Advocates for Minor Leaguers form steering committee to give players a voice, push for better terms

NEW YORK — Although the owners and Major League Baseball players plan to collectively negotiate the terms of their next deal, one group will not be sitting at the table during those discussions: minor leaguers.

While Major League Baseball recently announced improved housing conditions at all levels of the minor leagues — including furnished housing — many in the minor leagues believe this isn’t enough. As a result, Advocates for Minor Leaguers announced on Thursday the formation of a players’ steering committee, which will provide strategic advice and leadership regarding the ongoing labor struggle to create better conditions for all levels of baseball’s development.

“The Advocates for Minor Leaguers Player Steering Committee players have decades of combined experience in the Minor Leagues,” said Harry Marino, director of Advocates for Minor Leaguers. “They are thoughtful, intelligent, and committed to improving the game of baseball for generations to come. At a meeting earlier today, they decided to make the committee’s existence public and express their support for the Major League Players Association.”

The players on the committee will remain anonymous to protect their future career prospects in the sport.

“For decades, we Minor League players have been exploited by the owners of Major League Baseball, who have abused their unique antitrust exemption to pay us less than we are worth,” the steering committee said in a statement. “This year, most of us will be making less than $15,000. Many of us will have second and third jobs, struggling to make ends meet and get food on the table. Without a doubt, the abuse we see as Minor League players are undergoing the most pressing labor issue facing the sport.”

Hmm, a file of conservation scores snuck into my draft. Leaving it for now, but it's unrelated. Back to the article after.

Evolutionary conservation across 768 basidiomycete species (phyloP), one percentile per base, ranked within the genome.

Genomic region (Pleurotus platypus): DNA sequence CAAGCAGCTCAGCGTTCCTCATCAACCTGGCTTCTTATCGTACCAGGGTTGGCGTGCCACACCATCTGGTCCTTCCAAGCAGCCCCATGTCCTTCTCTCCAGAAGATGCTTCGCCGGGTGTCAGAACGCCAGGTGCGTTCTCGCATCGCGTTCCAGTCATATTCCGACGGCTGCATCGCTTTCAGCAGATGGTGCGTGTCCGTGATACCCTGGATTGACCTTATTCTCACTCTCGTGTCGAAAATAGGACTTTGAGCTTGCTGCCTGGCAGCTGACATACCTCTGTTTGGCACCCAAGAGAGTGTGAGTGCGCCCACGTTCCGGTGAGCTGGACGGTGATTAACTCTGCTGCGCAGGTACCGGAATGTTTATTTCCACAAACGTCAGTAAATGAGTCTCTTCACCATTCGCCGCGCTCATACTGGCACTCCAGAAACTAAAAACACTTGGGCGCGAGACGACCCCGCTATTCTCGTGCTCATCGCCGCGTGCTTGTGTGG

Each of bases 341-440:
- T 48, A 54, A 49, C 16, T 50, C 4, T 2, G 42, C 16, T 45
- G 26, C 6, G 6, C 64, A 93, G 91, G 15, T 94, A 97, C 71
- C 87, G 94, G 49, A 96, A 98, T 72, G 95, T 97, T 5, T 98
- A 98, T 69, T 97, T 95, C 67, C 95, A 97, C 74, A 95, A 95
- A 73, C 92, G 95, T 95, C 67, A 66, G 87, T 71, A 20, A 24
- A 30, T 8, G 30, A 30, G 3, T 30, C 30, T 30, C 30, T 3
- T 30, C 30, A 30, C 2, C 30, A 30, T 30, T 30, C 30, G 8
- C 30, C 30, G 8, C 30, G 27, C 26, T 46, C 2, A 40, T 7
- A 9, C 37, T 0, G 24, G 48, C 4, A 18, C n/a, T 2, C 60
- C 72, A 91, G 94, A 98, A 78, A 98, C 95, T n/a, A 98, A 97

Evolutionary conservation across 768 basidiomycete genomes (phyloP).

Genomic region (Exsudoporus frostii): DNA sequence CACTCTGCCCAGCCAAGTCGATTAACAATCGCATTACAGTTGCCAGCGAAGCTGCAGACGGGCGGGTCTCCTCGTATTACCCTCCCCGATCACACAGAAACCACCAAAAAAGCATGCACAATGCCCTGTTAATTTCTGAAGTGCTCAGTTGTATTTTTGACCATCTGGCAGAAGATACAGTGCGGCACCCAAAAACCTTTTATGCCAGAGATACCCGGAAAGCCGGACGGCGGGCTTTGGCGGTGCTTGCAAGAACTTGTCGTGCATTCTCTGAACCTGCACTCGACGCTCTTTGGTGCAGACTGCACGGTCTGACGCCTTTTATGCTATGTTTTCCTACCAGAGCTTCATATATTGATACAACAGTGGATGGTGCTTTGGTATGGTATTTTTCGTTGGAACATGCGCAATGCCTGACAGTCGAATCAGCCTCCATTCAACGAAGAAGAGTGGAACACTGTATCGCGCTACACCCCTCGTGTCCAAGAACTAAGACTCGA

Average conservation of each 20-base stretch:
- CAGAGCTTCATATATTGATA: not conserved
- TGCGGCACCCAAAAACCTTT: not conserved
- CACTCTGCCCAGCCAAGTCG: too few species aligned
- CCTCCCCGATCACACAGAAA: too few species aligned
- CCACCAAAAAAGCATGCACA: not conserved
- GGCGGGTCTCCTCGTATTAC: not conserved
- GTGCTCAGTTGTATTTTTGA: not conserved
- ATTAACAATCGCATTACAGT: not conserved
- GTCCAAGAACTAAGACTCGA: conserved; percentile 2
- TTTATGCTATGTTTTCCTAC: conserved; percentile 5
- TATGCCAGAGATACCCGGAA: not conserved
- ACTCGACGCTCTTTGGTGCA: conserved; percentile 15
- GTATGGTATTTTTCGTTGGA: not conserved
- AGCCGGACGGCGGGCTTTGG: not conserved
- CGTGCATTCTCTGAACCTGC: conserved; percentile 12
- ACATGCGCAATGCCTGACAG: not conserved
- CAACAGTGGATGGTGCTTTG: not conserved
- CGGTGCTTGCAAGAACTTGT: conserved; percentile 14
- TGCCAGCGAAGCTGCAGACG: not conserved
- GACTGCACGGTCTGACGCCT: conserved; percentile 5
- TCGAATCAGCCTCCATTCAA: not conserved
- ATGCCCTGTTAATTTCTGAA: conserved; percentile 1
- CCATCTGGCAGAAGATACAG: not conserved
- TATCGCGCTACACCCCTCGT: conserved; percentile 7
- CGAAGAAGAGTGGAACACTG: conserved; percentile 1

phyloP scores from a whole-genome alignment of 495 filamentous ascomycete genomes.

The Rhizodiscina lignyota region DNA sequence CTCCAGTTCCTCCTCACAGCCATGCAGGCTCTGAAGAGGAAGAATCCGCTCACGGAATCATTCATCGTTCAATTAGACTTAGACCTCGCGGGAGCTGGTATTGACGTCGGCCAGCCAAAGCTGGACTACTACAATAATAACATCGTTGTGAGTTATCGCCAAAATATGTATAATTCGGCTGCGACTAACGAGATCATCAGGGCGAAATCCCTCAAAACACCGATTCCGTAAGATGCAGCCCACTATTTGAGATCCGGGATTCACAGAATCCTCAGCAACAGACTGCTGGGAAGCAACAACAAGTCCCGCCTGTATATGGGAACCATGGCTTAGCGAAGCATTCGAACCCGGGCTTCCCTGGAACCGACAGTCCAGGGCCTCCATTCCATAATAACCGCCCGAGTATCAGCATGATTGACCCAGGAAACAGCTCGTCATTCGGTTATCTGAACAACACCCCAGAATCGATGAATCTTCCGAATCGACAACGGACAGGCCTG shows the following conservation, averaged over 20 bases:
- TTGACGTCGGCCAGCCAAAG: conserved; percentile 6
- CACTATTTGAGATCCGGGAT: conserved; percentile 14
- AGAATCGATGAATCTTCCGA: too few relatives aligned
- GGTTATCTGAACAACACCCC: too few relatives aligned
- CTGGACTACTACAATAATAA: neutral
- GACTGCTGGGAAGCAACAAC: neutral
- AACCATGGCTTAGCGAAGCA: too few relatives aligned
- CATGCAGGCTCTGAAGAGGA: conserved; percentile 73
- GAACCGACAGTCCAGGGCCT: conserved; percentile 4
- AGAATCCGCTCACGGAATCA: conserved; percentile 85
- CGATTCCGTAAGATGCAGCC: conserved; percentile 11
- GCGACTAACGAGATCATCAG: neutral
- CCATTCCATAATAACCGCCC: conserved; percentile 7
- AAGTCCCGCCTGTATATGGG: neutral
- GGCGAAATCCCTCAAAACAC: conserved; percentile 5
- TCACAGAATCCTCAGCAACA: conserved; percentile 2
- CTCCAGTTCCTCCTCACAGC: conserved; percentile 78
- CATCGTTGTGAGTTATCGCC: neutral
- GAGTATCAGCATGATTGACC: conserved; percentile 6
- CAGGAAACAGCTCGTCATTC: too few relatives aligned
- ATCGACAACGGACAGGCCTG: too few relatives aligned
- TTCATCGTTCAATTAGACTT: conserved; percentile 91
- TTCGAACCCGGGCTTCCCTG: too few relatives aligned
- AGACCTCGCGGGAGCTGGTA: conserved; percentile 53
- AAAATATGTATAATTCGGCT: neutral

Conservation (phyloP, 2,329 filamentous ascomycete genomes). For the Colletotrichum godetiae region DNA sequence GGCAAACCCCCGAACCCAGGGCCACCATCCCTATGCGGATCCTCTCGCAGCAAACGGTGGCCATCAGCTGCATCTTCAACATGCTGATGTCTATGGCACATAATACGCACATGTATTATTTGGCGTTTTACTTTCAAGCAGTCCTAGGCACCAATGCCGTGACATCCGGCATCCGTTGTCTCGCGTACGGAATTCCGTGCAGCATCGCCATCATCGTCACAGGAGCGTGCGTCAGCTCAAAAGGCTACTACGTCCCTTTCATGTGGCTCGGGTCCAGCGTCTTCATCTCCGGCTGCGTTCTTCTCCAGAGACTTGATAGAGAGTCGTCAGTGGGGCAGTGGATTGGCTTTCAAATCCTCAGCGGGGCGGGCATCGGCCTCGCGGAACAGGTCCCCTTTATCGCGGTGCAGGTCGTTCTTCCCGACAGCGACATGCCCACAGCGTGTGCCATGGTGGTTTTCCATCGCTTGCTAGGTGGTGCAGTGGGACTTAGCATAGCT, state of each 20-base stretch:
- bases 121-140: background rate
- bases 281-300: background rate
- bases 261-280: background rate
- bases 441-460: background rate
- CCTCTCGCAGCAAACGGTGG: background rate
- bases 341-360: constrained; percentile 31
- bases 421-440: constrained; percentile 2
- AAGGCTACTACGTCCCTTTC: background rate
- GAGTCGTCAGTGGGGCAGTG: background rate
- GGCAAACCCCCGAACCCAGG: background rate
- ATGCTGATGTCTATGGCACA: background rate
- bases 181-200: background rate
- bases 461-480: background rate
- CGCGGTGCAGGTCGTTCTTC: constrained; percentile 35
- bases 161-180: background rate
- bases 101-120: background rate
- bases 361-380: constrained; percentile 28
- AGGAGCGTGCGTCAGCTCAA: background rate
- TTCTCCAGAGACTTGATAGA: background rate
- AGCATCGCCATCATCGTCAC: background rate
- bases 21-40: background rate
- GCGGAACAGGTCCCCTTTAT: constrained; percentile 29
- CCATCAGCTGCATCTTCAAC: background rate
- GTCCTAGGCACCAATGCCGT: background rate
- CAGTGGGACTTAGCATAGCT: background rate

Marino said Major League Baseball’s recent concession to provide better housing shows that the balance of power is shifting to minor leaguers.

“There is still a lot of work to be done,” said Marino. “Going forward, I expect the committee to play a key role in our ongoing efforts to give Minor League players a collective voice and improve working conditions in the Minor League.”

The committee’s first action is to show their public support for the Major League Baseball Players Association, which the owners decided to shut out at midnight Thursday morning.

“The owners who voluntarily decided to close Major League Baseball are the same individuals who are taking advantage of a legal loophole to pay Minor Leaguers’ wages,” the committee said. “As in the past, they use restrictive contracts and conspiracy to pay the vast majority of professional baseball players less than their true worth.”

The committee stated that the uniform player contract for minor leaguers — which binds a player to the same team for seven seasons and prevents them from getting better paid in baseball domestically or abroad — is fundamentally unfair.

“Now that we have found our collective voice,” the committee said, “we intend to use it.” —


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